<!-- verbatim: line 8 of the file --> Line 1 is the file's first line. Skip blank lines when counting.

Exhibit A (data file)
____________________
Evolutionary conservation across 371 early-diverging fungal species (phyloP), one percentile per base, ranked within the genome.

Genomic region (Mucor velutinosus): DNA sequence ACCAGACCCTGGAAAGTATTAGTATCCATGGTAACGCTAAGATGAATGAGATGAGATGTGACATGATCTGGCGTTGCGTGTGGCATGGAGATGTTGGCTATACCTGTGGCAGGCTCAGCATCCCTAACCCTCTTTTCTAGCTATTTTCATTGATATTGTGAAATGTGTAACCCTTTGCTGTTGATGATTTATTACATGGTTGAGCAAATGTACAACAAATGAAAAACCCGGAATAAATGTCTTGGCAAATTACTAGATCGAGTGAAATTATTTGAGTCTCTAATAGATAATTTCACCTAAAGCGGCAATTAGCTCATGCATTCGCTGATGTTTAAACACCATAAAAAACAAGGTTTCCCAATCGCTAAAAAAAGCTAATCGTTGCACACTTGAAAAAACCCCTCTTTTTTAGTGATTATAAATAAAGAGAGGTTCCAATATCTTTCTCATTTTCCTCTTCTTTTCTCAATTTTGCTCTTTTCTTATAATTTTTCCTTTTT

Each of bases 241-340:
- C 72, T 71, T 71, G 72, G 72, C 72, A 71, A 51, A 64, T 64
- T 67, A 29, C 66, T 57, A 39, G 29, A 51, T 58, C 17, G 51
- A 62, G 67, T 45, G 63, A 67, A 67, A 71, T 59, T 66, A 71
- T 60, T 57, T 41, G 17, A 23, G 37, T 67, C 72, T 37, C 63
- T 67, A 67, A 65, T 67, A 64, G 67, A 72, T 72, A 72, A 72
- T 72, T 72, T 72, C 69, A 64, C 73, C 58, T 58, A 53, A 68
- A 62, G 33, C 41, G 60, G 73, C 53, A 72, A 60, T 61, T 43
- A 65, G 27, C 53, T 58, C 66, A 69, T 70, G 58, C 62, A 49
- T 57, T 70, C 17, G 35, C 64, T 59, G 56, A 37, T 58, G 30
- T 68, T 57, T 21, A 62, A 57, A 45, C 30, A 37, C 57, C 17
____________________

- T 67, A 67, A 65, T 67, A 64, G 67, A 72, T 72, A 72, A 72